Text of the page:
3. Tri-lobular-shaped base cap in a distinctive shade of gray (Trademarked)
  4. Script Lilly logo in black ink

 

 

 

 

Authentic Zepbound

Authentic Zepound

 

 

Authentic Zepbound

  1. Purple injection button
  2. Zepbound® federally registered trademarks
  3. Tri-lobular-shaped base cap in a distinctive shade of gray (Trademarked)
  4. Script Lilly logo in red ink

 

 

 

Authentic Ozempic

authentic ozempic carton and pensAuthentic Ozempic Pen and Carton:

  1. Genuine Novo Nordisk Ozempic® pens do not extend or increase in length when setting the dose.
  2. The dose dial window only shows intended doses: On the pen intended to deliver 0.25/0.5 mg doses, it only shows -0-, 0.25 and 0.5 once dialed up to the intended doses, On the pen intended to deliver 1 mg dose, it only shows -0- and 1 mg once dialed up to the intended dose, On the pen intended to deliver 2 mg dose, it only shows -0- and 2 mg once dialed up to the intended dose
  3. Authentic Ozempic® pens are currently available in the following configurations: 0.25/0.5 mg pen, 1 mg pen, 2 mg pen
  1. The box containing authentic Ozempic® will include 4 needles which attach directly onto the pen, except the Ozempic® 0.25/0.5 mg dose carton which has 6 needles.

 

Counterfeit Ozempic

fake ozempic carton and pen

Counterfeit Ozempic Pen and Carton:

  1. A counterfeit pen may be identified based on scale extending out from the pen when setting the dose.
  2. The label on a counterfeit pen could be of poor quality and may not adhere well to the pen.
  3. A counterfeit carton may have spelling mistakes on the front of the box (i.e., 1pen and 4 doses without space between ‘1’ and ‘pen’) as seen in photo above.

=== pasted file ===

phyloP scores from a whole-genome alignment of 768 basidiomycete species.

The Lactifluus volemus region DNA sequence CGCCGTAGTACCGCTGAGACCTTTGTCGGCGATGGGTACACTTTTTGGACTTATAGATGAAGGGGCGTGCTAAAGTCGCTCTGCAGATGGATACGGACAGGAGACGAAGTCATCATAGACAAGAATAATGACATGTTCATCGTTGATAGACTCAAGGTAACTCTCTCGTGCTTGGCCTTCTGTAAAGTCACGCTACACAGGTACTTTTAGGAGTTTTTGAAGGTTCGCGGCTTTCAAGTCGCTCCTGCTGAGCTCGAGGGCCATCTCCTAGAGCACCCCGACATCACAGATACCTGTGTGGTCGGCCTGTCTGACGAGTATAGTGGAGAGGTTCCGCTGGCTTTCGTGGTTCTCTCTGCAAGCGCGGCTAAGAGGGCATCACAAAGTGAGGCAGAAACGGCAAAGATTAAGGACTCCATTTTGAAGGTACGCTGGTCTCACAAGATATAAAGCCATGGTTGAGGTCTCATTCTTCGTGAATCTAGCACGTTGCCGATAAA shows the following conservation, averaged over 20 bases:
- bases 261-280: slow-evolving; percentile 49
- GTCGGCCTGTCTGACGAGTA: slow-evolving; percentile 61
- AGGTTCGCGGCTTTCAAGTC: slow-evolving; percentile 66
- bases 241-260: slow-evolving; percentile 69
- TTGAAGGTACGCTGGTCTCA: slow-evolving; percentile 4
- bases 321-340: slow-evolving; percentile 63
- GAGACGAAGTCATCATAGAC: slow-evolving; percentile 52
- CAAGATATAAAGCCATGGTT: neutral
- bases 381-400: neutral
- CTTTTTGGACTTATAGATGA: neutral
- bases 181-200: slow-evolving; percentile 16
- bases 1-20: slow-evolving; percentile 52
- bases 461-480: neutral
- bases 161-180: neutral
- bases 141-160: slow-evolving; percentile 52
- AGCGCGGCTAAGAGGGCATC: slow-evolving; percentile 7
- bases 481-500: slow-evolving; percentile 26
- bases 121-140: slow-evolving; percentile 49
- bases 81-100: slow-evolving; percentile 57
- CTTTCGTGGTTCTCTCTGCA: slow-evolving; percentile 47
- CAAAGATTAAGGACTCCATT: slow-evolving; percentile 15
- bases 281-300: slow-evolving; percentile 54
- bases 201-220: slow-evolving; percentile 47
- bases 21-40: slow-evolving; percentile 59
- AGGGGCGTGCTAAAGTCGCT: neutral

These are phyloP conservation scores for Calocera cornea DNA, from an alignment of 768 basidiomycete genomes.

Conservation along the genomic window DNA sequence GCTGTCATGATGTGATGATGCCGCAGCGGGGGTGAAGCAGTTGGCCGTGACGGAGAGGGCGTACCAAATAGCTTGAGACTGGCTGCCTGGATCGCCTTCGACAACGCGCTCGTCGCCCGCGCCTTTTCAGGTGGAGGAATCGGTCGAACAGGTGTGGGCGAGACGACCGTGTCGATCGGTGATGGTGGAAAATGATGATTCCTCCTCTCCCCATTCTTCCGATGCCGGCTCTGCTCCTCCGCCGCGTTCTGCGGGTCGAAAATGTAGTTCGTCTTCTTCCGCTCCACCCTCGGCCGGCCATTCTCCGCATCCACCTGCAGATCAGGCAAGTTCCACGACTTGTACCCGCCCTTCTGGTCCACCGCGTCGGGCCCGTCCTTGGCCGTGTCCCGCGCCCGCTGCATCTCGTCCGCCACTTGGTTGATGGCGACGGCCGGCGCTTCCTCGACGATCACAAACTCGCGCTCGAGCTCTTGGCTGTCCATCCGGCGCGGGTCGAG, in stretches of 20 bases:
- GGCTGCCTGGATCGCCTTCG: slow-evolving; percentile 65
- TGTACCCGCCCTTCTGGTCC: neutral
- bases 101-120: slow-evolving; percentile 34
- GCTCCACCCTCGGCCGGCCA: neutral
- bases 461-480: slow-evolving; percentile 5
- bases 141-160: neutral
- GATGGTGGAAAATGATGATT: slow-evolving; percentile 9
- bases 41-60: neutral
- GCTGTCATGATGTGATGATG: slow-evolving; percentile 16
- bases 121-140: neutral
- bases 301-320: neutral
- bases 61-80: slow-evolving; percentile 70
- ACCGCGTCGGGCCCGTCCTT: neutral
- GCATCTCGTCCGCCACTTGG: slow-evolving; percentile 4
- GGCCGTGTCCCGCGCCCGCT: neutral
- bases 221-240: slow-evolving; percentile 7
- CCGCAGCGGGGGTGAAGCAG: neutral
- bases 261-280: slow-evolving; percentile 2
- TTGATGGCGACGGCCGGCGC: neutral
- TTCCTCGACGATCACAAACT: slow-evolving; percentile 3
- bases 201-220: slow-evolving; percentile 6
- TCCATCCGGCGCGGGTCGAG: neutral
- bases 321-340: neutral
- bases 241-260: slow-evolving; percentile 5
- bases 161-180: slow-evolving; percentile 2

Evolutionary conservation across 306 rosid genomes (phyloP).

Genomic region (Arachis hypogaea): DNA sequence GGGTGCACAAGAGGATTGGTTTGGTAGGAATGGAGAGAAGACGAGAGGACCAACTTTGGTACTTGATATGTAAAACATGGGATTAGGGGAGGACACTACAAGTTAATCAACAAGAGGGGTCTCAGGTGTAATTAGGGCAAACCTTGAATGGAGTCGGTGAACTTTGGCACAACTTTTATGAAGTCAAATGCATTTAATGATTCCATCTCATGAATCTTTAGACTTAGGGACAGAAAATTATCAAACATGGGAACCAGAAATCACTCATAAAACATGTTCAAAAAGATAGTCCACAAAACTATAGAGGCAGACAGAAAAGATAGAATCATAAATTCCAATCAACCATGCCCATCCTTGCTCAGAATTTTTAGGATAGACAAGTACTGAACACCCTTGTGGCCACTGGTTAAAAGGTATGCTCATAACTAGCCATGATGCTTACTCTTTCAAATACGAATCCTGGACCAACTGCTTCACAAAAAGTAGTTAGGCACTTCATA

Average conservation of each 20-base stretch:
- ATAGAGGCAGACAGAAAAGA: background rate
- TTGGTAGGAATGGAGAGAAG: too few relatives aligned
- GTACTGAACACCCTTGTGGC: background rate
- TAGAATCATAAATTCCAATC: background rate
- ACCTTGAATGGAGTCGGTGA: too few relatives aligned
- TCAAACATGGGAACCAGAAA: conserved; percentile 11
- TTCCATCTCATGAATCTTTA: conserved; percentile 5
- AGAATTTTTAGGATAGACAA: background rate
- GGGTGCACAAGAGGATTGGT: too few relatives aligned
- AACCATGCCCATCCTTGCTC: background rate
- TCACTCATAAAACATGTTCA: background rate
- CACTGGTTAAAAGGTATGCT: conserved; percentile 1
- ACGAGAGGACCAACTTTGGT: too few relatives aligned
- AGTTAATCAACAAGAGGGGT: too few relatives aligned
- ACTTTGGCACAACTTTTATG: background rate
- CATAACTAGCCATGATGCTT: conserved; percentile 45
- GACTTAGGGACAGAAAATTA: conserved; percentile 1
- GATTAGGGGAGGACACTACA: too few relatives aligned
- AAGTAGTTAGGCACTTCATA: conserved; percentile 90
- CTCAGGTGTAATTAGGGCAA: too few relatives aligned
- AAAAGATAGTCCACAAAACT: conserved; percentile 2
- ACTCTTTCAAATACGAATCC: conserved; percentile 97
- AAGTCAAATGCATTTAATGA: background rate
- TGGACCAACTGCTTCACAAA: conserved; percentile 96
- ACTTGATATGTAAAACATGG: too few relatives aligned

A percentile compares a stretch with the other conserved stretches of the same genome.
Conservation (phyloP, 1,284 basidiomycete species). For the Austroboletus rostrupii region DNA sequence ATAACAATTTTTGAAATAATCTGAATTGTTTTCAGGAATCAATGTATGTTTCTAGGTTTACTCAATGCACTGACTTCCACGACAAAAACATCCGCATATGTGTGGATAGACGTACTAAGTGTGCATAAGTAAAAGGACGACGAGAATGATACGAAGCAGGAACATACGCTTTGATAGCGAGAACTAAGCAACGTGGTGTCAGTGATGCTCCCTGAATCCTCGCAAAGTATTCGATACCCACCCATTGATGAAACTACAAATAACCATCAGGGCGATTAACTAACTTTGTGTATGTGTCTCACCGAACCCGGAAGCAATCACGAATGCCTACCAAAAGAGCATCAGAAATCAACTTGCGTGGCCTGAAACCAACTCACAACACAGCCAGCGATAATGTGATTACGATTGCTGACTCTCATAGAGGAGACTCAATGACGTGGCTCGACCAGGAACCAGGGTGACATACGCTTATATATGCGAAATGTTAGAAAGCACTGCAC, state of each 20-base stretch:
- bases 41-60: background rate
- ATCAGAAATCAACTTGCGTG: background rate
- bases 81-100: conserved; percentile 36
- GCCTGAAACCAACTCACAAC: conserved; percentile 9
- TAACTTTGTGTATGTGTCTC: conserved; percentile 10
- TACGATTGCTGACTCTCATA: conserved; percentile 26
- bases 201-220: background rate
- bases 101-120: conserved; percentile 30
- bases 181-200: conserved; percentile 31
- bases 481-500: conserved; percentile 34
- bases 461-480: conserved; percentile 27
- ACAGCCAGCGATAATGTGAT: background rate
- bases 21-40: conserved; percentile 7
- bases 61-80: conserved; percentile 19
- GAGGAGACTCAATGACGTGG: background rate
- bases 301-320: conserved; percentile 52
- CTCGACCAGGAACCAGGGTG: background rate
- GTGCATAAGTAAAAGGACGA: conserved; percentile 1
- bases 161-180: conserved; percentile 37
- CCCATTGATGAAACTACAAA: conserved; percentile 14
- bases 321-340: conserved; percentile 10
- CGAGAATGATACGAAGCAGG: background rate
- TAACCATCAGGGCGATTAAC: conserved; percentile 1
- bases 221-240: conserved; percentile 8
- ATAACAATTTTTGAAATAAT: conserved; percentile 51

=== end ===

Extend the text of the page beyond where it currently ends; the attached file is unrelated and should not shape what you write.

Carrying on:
4. A counterfeit carton may not include the tamper resistant/perforation.
  5. The batch number printed on a counterfeit box may not correspond to the product strength stated on the same box and pen.

 

Authentic Wegovy

authentic wegovy no name

 

Authentic Wegovy:

  1. Genuine Novo Nordisk Wegovy® pens are fixed-dose auto-injectors and do not have a push button to administer the medicine.
  2. Genuine Novo Nordisk Wegovy® pens do not have an option to set a dose and do not extend or increase in length.
  3. Wegovy® is currently available in the following configurations: 0.25 mg pen, 0.5 mg pen, 1 mg pen, 1.7 mg pen, 2.4 mg pen

 

 

In Summary

Medications like Ozempic and Mounjaro that reputable pharmaceutical companies manufacture help a lot of people, but the companies who are trying to capitalize off of that really should be arrested and put in jail. There have been several incidences where patients have had serious complications from these products. We at TCOYD® strongly recommend that you only fill your prescriptions from licensed physicians, and not use medications from unfamiliar or unverified sources.

 

Additional Resources:

WHO Issues Warning on Falsified Medicines Used for Diabetes Treatment and Weight Loss

FDA: Medications Containing Semaglutide Marketed for Type 2 Diabetes or Weight Loss

An Open Letter From Eli Lilly and Company Regarding Certain Practices Related to Mounjaro and Zepbound

2 Comments
  1. Avatar

    You mentioned legitimate licensed physicians. But what about the pharmacies itself? Bringing in counterfeit medications. How do we know if our pharmacy has the real medicine or counterfeit?

    • I would think that any licensed pharmacist is not going to be selling counterfeit medication, which would be the end of their license and their livelihood.